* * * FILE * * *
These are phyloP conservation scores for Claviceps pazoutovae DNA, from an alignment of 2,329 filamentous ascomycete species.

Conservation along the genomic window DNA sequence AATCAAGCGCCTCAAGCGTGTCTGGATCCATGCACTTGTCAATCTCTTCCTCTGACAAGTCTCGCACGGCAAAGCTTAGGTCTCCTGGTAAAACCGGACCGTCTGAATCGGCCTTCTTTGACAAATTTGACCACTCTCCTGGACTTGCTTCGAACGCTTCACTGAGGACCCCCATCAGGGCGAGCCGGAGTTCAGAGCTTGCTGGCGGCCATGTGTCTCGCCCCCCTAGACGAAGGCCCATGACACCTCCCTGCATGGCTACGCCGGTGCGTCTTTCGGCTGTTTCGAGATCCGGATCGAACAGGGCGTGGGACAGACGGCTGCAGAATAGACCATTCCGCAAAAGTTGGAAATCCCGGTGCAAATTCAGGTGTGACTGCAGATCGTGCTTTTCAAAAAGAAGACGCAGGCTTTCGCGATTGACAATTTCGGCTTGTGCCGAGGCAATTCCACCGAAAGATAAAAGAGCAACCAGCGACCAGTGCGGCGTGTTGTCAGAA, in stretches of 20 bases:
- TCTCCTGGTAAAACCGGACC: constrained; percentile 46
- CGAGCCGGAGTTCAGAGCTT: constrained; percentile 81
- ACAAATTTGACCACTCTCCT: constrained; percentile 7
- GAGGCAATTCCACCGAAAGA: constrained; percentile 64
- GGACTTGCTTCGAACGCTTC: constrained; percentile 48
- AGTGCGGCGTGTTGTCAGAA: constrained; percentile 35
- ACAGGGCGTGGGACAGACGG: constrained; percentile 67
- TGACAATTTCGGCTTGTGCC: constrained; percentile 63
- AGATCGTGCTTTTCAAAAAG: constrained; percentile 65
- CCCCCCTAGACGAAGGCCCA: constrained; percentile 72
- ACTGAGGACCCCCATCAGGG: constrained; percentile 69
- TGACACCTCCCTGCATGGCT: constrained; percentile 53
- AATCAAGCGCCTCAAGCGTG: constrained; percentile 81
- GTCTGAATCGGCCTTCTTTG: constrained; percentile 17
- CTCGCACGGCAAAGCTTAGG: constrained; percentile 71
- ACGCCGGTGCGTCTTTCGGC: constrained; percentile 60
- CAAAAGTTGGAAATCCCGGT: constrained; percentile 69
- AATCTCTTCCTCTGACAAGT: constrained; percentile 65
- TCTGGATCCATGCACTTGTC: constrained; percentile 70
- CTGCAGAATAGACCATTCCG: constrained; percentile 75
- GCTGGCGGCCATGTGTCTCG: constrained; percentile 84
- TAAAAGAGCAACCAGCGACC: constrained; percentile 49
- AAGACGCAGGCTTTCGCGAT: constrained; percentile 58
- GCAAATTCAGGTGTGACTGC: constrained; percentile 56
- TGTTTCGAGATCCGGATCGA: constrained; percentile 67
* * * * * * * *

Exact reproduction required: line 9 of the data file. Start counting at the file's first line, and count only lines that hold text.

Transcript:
- ACAGGGCGTGGGACAGACGG: constrained; percentile 67